Web Development/Web Designing
Web development is the process of building a website for the Internet (World Wide Web) or an intranet (a private network). The process of web development, which can begin with a single static page of plain text, can be used to create complex web applications, online shops, and social network services. Web engineering, Web design, Web content development, client liaison, client-side/server-side scripting, Web server and network security configuration, and e-commerce development may all be included in a more extensive list of tasks that are generally referred to as Web development.
The two primary non-design aspects of building Web sites, writing markup and coding, are collectively referred to as “web development” by web professionals.  Content management systems (CMS) can be used in web development to make content changes simpler and accessible to those with only rudimentary technical knowledge.
Teams of web developers for larger businesses and organizations may number in the hundreds and create websites using standardized techniques like Agile methodologies. Smaller businesses might only need a single permanent or contract developer, or they might assign additional personnel to related roles like graphic designer or information systems technician. Instead of being the purview of a single department, web development may involve cross-departmental cooperation. The three different specializations available to web developers are front-end, back-end, and full-stack. Since Tim Berners-Lee  created the World Wide Web at CERN and made the Web commercially viable, the industry has exploded and the Web has become one of the most widely used technologies ever.
The creation and upkeep of websites require a wide range of abilities and disciplines, including web design. Web graphic design, user interface design (UI design), authoring, including standardized code and proprietary software, user experience design (UX design), and search engine optimization are some of the different facets of web design. Although some designers handle every aspect of the design process, it is common for many people to work in teams to cover various aspects. The process of creating a website’s front-end (client side), which includes writing markup, is commonly referred to as “web design.” In the broader context of web development, web design and web engineering partially overlap. It is expected of web designers to be knowledgeable about web accessibility standards and usability issues.
Web developers can test and debug their code using web development tools, also known as devtools or inspect elements. They are different from website builders and integrated development environments (IDEs) in that they are tools for testing the user interface of a website or web application rather than aiding in the direct creation of a webpage.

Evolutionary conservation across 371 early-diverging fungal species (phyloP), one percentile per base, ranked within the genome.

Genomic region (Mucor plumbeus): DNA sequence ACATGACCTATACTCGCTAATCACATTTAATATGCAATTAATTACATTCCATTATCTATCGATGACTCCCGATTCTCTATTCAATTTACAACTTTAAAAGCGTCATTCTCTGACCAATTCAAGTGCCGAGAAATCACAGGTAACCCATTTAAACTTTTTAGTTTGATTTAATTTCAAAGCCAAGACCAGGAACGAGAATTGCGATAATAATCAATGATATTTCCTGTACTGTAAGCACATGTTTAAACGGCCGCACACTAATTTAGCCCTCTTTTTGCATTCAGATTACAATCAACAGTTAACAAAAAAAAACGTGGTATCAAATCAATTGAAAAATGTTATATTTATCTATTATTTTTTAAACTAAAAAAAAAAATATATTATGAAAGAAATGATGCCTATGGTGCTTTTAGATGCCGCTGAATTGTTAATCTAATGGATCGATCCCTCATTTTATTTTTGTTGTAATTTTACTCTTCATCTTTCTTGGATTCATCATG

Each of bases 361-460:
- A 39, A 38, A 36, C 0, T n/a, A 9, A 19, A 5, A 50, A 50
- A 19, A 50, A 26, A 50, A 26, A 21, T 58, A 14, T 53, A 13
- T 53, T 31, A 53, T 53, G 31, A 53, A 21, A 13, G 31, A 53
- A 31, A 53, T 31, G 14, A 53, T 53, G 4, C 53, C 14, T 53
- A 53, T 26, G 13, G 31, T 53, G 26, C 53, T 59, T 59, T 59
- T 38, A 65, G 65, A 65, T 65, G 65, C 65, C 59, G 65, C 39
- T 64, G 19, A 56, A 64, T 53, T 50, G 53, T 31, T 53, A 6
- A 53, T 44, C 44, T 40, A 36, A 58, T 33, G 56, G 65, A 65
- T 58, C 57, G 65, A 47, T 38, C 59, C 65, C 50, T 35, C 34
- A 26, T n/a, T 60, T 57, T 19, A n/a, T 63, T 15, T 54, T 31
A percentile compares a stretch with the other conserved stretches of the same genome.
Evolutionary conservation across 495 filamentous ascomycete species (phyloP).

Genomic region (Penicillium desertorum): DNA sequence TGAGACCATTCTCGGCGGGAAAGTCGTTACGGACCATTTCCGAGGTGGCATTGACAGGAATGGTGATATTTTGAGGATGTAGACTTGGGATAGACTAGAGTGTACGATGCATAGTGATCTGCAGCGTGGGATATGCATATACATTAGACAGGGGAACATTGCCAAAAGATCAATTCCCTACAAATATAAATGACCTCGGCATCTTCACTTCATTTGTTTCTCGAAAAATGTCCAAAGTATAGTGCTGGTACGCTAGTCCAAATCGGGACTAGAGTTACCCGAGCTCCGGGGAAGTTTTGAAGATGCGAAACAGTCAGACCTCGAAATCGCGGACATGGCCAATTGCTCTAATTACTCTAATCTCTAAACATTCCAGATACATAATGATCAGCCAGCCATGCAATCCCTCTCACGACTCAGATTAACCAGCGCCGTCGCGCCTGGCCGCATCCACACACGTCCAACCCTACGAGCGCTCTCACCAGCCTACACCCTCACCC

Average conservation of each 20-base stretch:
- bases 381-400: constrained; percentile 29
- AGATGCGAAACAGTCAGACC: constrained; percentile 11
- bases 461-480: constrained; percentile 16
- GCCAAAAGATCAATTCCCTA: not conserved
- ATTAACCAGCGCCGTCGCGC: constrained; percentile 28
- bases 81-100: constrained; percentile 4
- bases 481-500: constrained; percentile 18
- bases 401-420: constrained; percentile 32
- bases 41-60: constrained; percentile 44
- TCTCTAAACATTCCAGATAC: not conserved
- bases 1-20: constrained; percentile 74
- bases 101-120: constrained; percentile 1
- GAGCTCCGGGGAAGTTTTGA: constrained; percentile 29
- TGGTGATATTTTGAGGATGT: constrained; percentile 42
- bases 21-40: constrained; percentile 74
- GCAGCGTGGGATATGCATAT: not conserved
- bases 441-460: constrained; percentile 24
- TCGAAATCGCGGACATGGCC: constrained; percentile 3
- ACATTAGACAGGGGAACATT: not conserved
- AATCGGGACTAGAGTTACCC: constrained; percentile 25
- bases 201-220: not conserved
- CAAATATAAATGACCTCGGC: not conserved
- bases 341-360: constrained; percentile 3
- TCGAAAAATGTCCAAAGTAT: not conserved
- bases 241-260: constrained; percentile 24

Web browsers either have built-in features or add-ons that are used for web development. The majority of widely used web browsers, including Google Chrome, Firefox, Internet Explorer, Safari, Microsoft Edge, and Opera , come with built-in tools to aid web developers, and their respective plugin download pages also offer a wealth of additional add-ons.
When you mouse over an element on a webpage and choose “Inspect Element” or a comparable option from the context menu, you can usually access the built-in web developer tools in the browser. As an alternative, the F12 key is frequently used as a shortcut.
The DOM and HTML
The built-in web development tools frequently include an HTML and DOM viewer and editor. The HTML and DOM viewer differs from the view source feature in web browsers in that it not only lets you edit the HTML and DOM and watch the changes you make appear on the page as they happen. It also lets you see the DOM as it was rendered.
The HTML elements panels typically also show DOM object properties, such as display dimension and Cascading-style-sheet properties, in addition to selecting and editing.
The 3D page inspector in Firefox versions 11 to 46 made use of WebGL to display the nesting of elements as layers that protruded from the page’s surface.
Assets, resources, and network information for websites
Typically, external files such as images, scripts, fonts, and other content are needed to fully load a web page. The appearance of style sheets can be tested in real time, and web development tools also enable developers to inspect the resources that are loaded and accessible on the web page in a tree-structure listing.
Web developers can view network usage data with the aid of web development tools, including the bandwidth and loading times as well as the HTTP headers that are being sent and received.
auditing and profiling
Developers can gather data about a web page’s or web application’s performance using profiling. With this information developers can improve the performance of their scripts. After analyzing a page, auditing features may offer developers recommendations for optimizations to shorten page load times and improve responsiveness. The majority of web development tools also keep track of memory usage, page rendering times, and the different kinds of events that are occurring. Developers can optimize their web page or web application using these features.